Issues in Auditing and Professional Practice

1 January 2017

We all consider different risks are less offensive than others and some are willing to take chances others would not even contemplate. Is this a question of morality or being smart? Is smartness driven by greed or is it a matter of testing one’s ability to soar and succeed and seeing how much they can get away with without being caught? I would argue that it has to be driven by some form of self gain or the motivation would be lost. Certainly this was the case in the Enron scandal. Ethics would say that as long as no harm is done to others then it is fine.

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Law would look further to see if the “intention” behind an action is to deceive even if no harm was done up until that point. Therefore, the law is there to curb the “temptation” for doing things that could possibly cause harm to others. Most laws are reactive rather than proactive as they are only established when there’s a breakdown in a presumed ethic or social responsibility. Section 404 of the Sarbanes-Oxley Act 2002 is a section that helps detect and prevent fraud from happening; however it has taken several major company collapses and losses to thousands of investors for this law to eventuate.

This section is not an end to all fraud however as it has been recognised that “governments cannot legislated against corporate collapses or for corporate integrity” as the former ASIC chairman David Knott said in the article published by The Australian Financial Review on July 18th 2002. As efficient as section 404 may now appear to be, it would be ineffective if the methodologies change. For example, the introductions of CDOs and their complexities appeared reasonable at first. It wasn’t until all the flow-on effects of years of subprime lending that the effect of such dealings showed its flaws.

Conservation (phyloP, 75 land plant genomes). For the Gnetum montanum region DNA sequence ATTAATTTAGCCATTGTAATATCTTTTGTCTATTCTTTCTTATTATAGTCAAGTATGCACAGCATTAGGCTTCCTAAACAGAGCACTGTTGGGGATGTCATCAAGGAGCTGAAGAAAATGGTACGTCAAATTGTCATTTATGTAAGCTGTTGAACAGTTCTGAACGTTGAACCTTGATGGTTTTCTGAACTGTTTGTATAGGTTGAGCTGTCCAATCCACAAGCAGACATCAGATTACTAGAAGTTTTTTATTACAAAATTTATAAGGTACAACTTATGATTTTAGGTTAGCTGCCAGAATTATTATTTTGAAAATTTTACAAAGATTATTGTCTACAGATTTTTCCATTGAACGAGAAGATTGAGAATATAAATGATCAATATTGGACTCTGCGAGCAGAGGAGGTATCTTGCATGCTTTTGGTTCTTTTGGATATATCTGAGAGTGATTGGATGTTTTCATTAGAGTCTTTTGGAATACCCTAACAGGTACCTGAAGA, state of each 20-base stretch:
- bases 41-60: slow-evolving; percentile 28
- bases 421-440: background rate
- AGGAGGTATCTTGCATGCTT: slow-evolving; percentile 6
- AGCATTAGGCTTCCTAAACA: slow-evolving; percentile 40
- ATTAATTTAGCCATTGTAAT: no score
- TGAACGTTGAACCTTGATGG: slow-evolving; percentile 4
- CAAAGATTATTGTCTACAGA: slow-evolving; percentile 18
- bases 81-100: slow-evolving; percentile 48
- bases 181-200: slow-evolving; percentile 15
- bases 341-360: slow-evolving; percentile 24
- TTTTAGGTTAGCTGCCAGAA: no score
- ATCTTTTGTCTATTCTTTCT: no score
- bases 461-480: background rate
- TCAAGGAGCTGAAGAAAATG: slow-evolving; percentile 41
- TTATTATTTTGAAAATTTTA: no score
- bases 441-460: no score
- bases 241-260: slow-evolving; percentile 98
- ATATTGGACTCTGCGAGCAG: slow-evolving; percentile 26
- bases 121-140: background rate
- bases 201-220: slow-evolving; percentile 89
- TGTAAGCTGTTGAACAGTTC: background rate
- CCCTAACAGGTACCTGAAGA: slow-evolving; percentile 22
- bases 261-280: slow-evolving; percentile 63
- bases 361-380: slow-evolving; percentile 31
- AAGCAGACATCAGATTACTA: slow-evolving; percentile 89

As the status quo changed and accounting rules changed to fair value accounting the basis of the structure upon which the idea of CDOs was built on changed resulting in endless consequences. The “intentions” of such schemes as the world came to know was greed – a trait that does not sit well with ethics. Now the world is paying the price. Is this judgement day for the world to stand up and say “no” to greed and “yes” to ethics? Is this an outcry for more regulation or for ethics?

Alas, we have short memories and as we know, unless there’s a policeman behind us we will break the rules. This is why the need for Audit Committees and independent Non-Executive Directors has appeared in the financial world. The opportunist in us prevents us from being totally ethical beings as unfortunate as it may be. We are all ethical when conditions are favourable to us, only a few people stay morally tuned when going through tough times and those are the people who have stuck to their beliefs, whether those beliefs are moral or economic beliefs. I have found no greater satisfaction than achieving success through honest dealing and strict adherence to the view that, for you to gain, those you deal with should gain as well”. Alan Greenspan (American economist and former chairman of the Federal Reserve of the United States from 1987 to 2006). Question 1: (Chapter 10 “Australian Wheat Board”, p135 Question 4) Discuss the lessons to be learnt from the AWB scandal.